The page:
- October 31, 2005, Nsenga Byrd Thompson, Associate Editor
Don't fret over your next barrier coating purchase! Here’s some advice on how to choose and utilize these protective properties successfully.
Do Your Homework
- Determine what the final structure will be. What substrate(s) will be used? Will it be corona treated? Will it be primed? What is the primer?
- Identify desired barrier properties required from the structure: oxygen (low oxygen transmission rate); moisture (low water vapor transmission rate); odor, flavor, or grease.
- Agree upon how a product [for example, polyvinylidene chloride (PVDC)] will be used. If a PVDC is to be used as a barrier adhesive, what is the required bond strength? If a PVDC coating is to be used as a heat seal coating, what heat seal capabilities are required?
- Consider the drying capability of the coating or laminating line. PVDC latices are supplied at 45%–60% solids, so ovens must be capable of removing 40%–50% water. A web temperature of 185 deg F must be achievable for optimal barrier performance.
- Handle PVDC adhesives and coatings with care. These latices are corrosive because of their low pH (1.0–4.0). All parts in contact with PVDC latex should be either 316 stainless steel, plastic, continuous hard chrome with nickel flashing, or continuous ceramic.
- Don’t mix different PVDC latices together when they are wet. They may be incompatible, depending on how they’ve been stabilized.
- Maintain drying. Since maximum barrier is achieved when a continuous film is formed.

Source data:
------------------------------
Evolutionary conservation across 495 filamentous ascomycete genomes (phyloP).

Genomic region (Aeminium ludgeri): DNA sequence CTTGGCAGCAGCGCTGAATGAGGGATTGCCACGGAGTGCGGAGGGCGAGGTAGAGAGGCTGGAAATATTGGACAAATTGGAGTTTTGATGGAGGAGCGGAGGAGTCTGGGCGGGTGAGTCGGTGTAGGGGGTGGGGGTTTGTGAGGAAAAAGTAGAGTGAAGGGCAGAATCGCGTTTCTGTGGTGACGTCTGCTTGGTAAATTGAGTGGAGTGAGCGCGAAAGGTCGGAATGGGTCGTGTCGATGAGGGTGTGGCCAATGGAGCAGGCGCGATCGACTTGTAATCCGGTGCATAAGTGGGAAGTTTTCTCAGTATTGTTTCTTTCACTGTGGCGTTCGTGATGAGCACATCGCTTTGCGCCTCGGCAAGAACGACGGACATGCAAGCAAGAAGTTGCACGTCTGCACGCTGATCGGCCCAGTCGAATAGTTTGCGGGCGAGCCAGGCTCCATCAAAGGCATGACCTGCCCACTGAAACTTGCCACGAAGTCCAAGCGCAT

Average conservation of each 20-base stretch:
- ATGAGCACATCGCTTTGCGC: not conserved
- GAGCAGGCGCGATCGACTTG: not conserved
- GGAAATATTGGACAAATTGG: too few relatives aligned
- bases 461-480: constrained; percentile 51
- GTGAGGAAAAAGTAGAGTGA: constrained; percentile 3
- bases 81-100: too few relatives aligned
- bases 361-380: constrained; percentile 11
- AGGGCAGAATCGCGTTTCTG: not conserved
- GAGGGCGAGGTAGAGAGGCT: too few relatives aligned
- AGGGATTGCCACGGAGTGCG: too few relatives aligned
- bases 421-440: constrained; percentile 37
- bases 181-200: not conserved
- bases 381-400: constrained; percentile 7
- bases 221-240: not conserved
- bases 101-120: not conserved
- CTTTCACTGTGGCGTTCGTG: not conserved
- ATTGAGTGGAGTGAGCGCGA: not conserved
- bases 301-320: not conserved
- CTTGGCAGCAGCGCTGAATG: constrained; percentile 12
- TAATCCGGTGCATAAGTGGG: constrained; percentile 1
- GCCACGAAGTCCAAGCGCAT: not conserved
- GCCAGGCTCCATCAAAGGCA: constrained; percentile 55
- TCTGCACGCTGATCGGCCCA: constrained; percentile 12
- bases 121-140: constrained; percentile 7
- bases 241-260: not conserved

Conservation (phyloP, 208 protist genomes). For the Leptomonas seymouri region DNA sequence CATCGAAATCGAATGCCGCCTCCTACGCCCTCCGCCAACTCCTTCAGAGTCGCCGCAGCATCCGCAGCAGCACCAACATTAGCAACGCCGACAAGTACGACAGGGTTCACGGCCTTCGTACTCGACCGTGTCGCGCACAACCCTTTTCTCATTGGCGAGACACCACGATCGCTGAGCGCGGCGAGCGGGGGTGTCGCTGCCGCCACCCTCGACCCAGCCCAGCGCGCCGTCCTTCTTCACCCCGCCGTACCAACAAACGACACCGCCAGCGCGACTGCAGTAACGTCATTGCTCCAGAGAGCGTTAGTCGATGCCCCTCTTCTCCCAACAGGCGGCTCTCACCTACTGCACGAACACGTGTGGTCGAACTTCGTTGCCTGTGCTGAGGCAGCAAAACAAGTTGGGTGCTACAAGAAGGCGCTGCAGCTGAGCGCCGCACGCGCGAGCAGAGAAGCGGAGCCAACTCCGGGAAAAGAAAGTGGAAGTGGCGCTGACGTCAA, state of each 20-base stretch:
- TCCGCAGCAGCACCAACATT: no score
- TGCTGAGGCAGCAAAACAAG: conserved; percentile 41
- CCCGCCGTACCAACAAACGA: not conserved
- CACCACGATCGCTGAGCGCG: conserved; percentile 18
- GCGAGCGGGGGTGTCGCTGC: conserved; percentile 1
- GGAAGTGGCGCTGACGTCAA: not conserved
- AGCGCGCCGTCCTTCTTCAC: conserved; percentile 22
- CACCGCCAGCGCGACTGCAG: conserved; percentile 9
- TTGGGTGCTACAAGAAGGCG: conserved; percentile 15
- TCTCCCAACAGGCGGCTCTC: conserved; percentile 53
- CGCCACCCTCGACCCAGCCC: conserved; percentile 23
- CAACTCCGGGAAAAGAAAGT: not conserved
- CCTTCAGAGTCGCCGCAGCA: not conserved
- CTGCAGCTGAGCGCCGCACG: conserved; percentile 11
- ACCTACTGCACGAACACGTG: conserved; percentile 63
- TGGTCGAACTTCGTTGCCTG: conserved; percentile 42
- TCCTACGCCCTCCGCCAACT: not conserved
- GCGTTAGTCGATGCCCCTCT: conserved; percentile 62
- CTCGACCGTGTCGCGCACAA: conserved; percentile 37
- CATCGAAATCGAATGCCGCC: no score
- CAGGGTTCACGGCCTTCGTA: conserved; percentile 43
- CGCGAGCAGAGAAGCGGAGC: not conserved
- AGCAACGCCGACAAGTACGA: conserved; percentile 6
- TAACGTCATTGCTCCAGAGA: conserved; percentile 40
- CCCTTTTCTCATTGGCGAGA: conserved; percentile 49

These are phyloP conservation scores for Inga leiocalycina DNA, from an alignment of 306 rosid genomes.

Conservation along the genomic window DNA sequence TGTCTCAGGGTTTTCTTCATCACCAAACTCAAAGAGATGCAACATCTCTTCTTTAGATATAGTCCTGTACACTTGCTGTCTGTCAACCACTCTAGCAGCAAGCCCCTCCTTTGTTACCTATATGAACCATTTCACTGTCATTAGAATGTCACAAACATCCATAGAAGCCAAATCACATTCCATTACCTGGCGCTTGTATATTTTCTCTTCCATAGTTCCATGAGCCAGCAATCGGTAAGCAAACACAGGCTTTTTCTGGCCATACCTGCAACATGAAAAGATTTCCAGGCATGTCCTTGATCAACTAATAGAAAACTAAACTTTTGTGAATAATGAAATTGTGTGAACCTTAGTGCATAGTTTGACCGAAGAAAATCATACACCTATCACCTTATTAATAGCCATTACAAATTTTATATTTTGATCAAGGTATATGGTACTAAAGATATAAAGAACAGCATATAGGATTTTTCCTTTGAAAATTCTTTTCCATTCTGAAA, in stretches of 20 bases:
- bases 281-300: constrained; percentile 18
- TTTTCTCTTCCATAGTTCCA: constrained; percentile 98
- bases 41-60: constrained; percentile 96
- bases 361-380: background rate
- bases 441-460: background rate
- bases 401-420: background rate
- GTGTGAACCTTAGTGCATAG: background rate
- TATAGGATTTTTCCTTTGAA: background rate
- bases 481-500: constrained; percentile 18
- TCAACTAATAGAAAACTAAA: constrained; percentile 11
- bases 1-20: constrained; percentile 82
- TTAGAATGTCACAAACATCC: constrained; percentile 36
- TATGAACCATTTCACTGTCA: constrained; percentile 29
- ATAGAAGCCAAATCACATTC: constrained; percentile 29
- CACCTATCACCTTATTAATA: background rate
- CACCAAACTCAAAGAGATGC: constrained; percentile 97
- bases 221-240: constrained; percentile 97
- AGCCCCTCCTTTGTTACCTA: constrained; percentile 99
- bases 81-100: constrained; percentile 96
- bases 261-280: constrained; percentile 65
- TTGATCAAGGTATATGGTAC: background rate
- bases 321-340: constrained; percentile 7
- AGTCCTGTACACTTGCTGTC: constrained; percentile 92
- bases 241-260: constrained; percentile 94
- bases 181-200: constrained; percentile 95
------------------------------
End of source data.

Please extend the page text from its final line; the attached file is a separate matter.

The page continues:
- Avoid high shear so you can achieve maximum stability.
- Use only recommended application techniques: reverse gravure, smooth roll Mayer rod, fountain-less gravure with smoothing rollers, or air knife.
- Water-cool the cylinders. Chilling the web between coating stations to the temperature of the PVDC latex and before rewind provides the best means to develop heat seal, slip, anti-block, gloss, and barrier properties. Chill roll temperatures should be set above the dew point to prevent moisture condensation onto the substrate.
- —John C. Norder Jr., business manager, packaging and converting, Rohm and Haas, rohmhaas.com
Pay Attention to Key Details
- Barrier properties of most materials are sensitive to relative humidity and temperature. Review the vendor’s data in order to judge the fitness for use.
- FDA regulations cover the use of a barrier material for retort or other high temperature use and storage conditions. It is necessary to verify compliance to suitable FDA regulations as well as verifying the technical requirements.
- Processing temperatures can degrade barrier properties of coatings and films. Test the final structures to verify maintenance of barrier.
- For metallized materials, scratching and crazing are common processing issues that reduce barriers of materials. Minimize barrier film damage in processing in order to maintain the manufacturer’s stated barriers.
- Besides O2 and H2O barrier, aroma and CO2 barrier, as well as UV light barrier, are important for many packaging structures.
- —Dr. Steven Sargent, director of research and development, Toray Plastics (America) Inc., torayfilms.com
The most critical factor is what type of fluid or gas you want to stop from penetriating the substrate. The type of substrate also determines what barrier coatings you want. For example, if you’re looking to hold old nonpolar type materials, you generally want a substrate with high density. For aqueous materials, either a low- or high-density substrate will suffice. Another factor to consider is repulpability and/or recylability of the finished substrate. Generally, waxes and polyolefin films are not repulpable or recyclable, creating a cost for disposal.
Technical staff, Air Products, airproducts.com/barriers
For this and other barrier coating new products, see our November New Products page.
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